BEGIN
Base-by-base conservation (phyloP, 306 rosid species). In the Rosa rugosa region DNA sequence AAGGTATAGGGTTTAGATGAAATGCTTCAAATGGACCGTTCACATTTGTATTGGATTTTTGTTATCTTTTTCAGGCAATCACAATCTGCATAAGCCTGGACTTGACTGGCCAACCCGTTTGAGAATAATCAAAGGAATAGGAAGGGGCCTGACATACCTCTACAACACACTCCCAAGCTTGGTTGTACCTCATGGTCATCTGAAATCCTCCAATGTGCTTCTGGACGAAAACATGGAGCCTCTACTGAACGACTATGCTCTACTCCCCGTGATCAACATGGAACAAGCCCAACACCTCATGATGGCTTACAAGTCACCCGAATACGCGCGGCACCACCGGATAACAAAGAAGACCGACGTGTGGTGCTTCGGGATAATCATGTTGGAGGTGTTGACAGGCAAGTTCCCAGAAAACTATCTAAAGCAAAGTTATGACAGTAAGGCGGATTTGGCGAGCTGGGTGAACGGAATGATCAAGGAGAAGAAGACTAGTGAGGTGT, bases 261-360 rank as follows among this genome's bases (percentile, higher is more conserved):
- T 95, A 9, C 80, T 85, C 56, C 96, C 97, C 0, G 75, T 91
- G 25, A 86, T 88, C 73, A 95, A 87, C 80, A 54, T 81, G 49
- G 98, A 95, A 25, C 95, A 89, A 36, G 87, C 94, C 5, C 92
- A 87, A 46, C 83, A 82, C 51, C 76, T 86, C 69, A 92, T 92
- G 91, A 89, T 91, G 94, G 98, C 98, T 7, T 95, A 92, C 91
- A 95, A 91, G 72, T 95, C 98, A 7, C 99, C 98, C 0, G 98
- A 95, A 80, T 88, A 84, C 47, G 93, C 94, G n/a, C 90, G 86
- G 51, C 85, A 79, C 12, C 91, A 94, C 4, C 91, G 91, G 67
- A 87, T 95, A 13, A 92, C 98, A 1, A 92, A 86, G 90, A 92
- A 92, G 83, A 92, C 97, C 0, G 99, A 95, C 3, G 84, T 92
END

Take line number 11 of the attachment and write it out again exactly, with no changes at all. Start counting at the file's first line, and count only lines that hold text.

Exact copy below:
- A 92, G 83, A 92, C 97, C 0, G 99, A 95, C 3, G 84, T 92